LOS ANGELES – After the Lakers won their first NBA championship in 10 years, LA fans defied pandemic warnings to rampage through the streets in celebration, leading to vandalism and dozens of arrests.
But when the NBA season tips off Dec. 22, Lakers fans won’t be able to watch the defending world champions play at Staples Center – which has been closed to fans in response to an alarming rise in COVID-19 cases in Los Angeles County.
In response, the Lakers’ large and devoted fan base is expected to hit the road to watch the action in opponents’ arenas, and they promise to neutralize any home court advantage.
Rayan Harb, a medical student from Orange County and an avid Lakers fan, attended two out-of-state Lakers games last season against the Brooklyn Nets and the Phoenix Suns.
“Phoenix is the closest NBA city to us and it’s probably the only stadium we could make a drive to,” Harb said. “If my schedule permits, I will definitely be making it out to the games there.”
With no opportunities to watch their Lakers play in Staples Center—where players will compete in an empty arena—many fans expressed their desire to travel to out of state, including Arizona.
The Suns already host a decent number of LA fans every year because Phoenix is close, and watching a game there can be cheaper than watching the Lakers at home, Los Angeles sports fan Daniel Makar said. He visits PHX Arena (formerly Talking Stick Resort Arena) every year because the combined cost of travel and tickets still is less than the price of the Lakers tickets he purchases.
“Half of the stadium is Laker fans, I’m not even kidding,” Makar said of the LA games in Phoenix. “If fans are willing to travel this year like they do to Phoenix, every game could be a neutral game for us.”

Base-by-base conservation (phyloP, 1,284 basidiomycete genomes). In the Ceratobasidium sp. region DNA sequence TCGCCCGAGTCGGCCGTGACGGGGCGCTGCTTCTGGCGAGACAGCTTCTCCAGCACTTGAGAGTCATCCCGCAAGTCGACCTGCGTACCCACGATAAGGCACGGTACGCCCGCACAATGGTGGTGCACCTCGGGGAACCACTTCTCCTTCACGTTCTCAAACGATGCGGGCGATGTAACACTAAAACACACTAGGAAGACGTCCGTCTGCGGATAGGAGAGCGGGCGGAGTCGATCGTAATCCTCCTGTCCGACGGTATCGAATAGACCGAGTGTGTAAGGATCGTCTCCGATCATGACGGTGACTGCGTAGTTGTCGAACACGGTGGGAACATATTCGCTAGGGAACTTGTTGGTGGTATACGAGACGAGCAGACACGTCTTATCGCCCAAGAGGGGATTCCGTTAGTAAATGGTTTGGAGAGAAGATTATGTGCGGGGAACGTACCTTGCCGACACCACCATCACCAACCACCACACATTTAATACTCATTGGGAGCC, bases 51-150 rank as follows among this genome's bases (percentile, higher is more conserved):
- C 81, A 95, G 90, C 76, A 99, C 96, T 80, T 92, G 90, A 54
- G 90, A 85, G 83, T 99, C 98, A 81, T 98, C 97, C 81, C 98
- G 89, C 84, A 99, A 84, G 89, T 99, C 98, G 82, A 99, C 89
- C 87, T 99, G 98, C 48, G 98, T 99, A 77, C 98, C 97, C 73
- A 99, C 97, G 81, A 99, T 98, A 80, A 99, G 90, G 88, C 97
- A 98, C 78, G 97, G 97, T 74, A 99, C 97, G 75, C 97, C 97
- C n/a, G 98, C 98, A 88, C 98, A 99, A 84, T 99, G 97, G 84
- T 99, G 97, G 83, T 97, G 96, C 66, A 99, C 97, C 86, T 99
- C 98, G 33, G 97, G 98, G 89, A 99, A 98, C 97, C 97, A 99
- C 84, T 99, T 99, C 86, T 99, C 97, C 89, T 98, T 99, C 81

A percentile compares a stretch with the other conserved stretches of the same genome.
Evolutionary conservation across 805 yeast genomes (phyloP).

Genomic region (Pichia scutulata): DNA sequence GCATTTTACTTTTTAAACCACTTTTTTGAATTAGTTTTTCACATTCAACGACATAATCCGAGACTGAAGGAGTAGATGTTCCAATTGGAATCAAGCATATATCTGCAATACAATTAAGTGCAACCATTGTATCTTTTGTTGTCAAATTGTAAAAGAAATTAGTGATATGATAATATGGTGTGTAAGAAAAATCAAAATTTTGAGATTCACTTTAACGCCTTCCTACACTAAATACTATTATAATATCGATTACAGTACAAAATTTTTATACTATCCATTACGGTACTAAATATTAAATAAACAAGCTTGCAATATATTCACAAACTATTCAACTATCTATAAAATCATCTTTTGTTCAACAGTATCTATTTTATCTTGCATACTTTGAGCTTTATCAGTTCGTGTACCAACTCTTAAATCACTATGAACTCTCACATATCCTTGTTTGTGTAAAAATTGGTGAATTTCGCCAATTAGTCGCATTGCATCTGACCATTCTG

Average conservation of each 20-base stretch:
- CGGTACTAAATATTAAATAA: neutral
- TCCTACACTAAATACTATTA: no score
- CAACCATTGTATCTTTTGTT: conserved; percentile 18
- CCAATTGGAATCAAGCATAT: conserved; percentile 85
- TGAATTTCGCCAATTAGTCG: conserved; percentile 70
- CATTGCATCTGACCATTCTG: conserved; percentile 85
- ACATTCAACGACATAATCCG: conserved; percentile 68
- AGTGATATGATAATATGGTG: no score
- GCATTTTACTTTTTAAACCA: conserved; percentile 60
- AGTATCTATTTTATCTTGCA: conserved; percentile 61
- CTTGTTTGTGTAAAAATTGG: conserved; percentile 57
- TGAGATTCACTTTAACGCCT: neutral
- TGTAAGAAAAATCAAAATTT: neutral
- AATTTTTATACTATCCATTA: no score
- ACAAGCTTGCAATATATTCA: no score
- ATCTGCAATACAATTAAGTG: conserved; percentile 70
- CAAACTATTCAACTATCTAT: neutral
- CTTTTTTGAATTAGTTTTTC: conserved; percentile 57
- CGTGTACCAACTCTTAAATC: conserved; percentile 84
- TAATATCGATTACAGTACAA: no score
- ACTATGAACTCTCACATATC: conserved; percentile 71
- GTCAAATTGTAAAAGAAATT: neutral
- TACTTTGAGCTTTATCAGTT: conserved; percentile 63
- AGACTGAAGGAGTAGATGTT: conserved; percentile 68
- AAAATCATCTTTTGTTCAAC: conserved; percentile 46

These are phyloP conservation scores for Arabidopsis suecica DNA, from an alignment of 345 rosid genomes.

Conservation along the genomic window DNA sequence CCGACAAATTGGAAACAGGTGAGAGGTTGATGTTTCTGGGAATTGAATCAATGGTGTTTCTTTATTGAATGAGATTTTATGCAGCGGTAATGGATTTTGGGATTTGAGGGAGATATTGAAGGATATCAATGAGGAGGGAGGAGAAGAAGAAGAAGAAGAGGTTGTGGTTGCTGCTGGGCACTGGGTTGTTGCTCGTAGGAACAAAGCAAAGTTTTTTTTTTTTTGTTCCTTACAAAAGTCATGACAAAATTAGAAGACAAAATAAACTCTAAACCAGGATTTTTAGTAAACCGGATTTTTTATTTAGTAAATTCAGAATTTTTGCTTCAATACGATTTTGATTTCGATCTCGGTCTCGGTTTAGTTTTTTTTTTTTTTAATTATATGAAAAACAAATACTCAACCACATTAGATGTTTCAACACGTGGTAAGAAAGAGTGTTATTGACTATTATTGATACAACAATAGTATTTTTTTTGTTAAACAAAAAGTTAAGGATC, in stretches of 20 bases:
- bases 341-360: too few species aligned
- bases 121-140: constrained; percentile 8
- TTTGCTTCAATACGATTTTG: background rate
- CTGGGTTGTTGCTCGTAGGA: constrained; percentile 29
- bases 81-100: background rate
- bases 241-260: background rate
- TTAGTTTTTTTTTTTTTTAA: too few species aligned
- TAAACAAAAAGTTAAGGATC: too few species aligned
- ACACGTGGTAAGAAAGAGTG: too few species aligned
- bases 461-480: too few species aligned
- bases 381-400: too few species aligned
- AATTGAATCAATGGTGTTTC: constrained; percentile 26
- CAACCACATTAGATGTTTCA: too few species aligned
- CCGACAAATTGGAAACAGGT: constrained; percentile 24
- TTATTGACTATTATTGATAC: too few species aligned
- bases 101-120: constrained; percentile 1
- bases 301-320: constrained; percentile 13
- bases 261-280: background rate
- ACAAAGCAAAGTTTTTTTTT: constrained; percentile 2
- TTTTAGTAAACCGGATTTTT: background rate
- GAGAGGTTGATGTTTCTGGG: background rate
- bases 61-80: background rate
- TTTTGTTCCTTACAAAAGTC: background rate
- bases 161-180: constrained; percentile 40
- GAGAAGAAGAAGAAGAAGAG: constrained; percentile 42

When the Suns hosted the Lakers on Nov. 12 last year, losing to LA 123-115, one of the enduring images of the night was LeBron James greeting Lakers fans flocked around the exit tunnel, Makar said. That sea of purple and gold effectively eliminated the Suns’ home court advantage, he said.
Judging by the number of people who follow team Facebook pages, the Lakers have the biggest fan base in the NBA with more than 21 million followers, according to Statista. The team also ranked first in “social equity,” according to sports analytics research from Emory University in 2019, indicating it has the most fans across social media. The Los Angeles Lakers social media pages are the most liked and followed on Twitter, Instagram and Facebook.
The research also found that the Lakers rank first in the NBA in “road equity,” fueling the common belief that Lakers fans supply a significant portion of fans in every NBA city, including those on the East Coast.
Former Southern California resident and Lakers fan Spencer Jallali said the Lakers fan base still makes noise in major Eastern cities. He has lived in Boston and Washington, D.C., home of the Celtics and Wizards, respectively, but it’s the Lakers who drew Jallali to games in those cities.